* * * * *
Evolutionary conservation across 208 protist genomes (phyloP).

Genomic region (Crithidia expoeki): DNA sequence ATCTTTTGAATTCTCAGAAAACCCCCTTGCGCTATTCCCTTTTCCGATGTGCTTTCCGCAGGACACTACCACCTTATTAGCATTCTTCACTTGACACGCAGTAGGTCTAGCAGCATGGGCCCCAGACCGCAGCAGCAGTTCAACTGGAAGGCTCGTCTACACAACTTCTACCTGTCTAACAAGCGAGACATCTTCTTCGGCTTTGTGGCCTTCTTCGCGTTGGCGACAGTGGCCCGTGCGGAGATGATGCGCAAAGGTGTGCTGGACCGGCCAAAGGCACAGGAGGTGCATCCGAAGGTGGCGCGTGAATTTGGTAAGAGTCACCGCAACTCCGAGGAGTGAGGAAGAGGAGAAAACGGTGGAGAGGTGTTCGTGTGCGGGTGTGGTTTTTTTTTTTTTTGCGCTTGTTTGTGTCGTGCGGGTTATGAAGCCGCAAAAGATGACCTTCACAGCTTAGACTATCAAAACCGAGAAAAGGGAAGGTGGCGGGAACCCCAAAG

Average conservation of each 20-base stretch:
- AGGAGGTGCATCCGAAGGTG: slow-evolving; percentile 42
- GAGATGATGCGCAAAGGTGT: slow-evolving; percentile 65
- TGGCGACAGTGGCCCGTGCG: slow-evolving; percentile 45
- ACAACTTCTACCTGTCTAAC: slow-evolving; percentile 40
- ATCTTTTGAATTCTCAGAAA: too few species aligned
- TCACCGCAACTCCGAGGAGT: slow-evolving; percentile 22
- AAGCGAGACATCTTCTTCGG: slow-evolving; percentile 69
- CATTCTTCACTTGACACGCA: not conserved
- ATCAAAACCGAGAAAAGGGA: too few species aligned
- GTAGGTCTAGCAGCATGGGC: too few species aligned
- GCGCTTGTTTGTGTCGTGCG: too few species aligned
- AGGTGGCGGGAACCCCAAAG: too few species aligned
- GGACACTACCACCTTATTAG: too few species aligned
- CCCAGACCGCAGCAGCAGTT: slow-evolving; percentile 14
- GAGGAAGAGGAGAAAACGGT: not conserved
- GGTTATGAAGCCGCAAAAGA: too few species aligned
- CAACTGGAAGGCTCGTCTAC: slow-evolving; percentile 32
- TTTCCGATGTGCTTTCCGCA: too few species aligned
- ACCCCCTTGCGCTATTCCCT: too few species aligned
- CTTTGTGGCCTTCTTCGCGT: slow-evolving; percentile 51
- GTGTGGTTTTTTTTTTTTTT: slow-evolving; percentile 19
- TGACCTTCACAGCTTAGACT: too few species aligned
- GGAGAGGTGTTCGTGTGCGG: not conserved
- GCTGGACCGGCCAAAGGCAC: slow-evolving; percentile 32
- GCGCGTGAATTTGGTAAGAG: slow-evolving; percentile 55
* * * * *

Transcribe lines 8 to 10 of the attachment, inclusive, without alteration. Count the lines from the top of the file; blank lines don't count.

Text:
- ATCTTTTGAATTCTCAGAAA: too few species aligned
- TCACCGCAACTCCGAGGAGT: slow-evolving; percentile 22
- AAGCGAGACATCTTCTTCGG: slow-evolving; percentile 69